“It’s very significant,” Lee said. “It’s like the Emmys, only in TV advertising.”

Holter has been part of the reACT Core Team for the past four years, which is a group of teen advocates who lead the reACT Against Corporate Tobacco Program. The Montana Tobacco Use Prevention Program funds and staffs the reACT programs. One of reACT’s charges is to plan and organize the yearly summit where 150 teens attend to learn how corporate tobacco targets them as potential customers.

“Most people who are addicted to tobacco start using when they are teenagers,” Lee said. “Basically, we help teens understand that they are targets of the tobacco industry to replace smokers that die and quit.”

Health messages don’t always work on a 15-year-old, but if they understand the tobacco industry is trying to dupe them, they don’t like that — it makes them mad and helps their enthusiasm.”

Holter played an integral role in changing rules about smoking at the Symphony Under the Stars and Shakespeare in the Park, which were tobacco-free this year.

“That’s exactly the right direction we all need to go in order to reduce addiction and therefore death and disease from tobacco,” Lee said.

Holter, who aspires to become a doctor, says she hopes tobacco companies will someday be out of business.

“If a company can sell something that will kill you, why not let murder be legal,” she said. “Lipstick and dog food ingredients are regulated, but not tobacco; although that’s changing now. But the regulations don’t cover the new products they are coming out with like dissolving, nicotine-delivering mints. They just want to make it easier for kids to start using tobacco products.”

Holter lost her grandmother to a tobacco-related illness when she was about 4 years old and thinks of her for inspiration.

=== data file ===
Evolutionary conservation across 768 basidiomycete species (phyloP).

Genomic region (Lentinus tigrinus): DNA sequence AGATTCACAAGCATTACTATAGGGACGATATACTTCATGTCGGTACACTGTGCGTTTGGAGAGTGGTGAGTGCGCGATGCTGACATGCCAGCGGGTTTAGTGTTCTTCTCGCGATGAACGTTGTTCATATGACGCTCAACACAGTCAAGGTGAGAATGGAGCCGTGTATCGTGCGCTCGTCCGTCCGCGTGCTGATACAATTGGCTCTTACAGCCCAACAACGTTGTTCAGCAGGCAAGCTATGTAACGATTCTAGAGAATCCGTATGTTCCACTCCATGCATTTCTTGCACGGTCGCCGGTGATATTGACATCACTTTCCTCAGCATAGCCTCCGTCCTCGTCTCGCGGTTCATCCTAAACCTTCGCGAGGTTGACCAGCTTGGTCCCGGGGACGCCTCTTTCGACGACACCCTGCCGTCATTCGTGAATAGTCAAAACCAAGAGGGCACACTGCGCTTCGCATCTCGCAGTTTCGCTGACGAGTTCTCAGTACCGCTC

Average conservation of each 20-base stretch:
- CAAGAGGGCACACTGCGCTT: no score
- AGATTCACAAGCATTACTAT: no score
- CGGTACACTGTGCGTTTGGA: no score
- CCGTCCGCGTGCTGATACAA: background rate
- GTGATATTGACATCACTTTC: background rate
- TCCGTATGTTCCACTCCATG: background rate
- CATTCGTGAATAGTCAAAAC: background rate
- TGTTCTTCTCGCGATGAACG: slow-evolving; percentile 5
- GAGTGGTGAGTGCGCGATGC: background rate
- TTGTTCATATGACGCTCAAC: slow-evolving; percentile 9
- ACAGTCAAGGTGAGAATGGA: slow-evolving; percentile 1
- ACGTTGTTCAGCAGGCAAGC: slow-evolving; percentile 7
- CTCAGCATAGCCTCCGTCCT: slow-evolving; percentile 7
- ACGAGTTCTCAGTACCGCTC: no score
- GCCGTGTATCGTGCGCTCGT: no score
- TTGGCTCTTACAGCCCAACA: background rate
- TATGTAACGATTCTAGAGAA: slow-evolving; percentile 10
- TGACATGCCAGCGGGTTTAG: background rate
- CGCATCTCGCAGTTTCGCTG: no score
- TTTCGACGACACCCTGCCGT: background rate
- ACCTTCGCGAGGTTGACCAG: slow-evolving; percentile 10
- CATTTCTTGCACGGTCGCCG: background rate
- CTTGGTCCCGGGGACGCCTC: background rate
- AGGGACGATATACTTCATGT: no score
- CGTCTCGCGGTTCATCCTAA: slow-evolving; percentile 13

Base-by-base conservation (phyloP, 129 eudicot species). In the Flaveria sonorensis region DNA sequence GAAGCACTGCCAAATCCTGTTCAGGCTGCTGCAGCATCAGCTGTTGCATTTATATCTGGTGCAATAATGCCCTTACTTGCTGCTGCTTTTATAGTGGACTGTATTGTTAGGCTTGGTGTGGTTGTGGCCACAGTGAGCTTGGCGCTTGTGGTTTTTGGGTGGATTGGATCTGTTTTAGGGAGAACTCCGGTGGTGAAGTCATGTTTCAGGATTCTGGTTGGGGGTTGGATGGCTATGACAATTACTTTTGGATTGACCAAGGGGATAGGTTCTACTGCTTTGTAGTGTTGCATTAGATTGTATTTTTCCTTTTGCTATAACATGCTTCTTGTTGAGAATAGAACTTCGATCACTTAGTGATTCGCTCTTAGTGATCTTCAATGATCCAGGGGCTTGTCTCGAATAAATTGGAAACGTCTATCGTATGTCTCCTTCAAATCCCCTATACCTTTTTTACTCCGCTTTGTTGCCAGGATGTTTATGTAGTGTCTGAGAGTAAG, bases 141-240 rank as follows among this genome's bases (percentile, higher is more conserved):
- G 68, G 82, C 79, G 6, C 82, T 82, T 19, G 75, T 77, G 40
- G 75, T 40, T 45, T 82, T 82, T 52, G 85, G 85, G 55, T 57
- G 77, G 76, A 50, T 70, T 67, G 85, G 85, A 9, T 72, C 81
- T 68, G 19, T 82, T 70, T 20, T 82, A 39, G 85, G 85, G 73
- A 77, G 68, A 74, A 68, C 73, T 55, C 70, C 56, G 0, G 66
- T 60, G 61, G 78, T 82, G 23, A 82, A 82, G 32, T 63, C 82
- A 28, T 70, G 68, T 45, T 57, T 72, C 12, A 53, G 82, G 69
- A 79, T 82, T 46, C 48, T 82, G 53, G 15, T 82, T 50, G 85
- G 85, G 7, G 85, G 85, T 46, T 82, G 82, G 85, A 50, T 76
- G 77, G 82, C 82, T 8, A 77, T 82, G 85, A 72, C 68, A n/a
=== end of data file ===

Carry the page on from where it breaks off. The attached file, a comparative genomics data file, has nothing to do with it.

The big push for Holter’s final year at HHS is enforcing schools to be tobacco-free.

“We still have a smoker’s corner at lunch and after school,” she said. “When you are addicted to nicotine, you need that fix even if it breaks the rules.”

Holter says she’s never tried smoking or chewing. However, she asserts, she doesn’t judge those who choose to engage in those choices, but will work hard to educate them knowing that with education and knowledge comes power to make healthy decisions.

“I have a lot more to live for than drugs and alcohol — it’s a dangerous road.”

Reporter Alana Listoe: 447-4081 or alana.listoe@helenair.com

(17) comments

GreenGirl02

What a great story! You go girl! :)

Independent

“If a company can sell something that will kill you, why not let murder be legal,” Oh to be young and able to make such silly statements and get away with it.

This young lady has all the makings of a great leader of the next generation with a little life knowledge. Good luck.

Curmudgeon

Independent, I don't see her comment as "silly" at all. Tobacco is the only legal ingested or breathed product which, used as intended, may kill the user.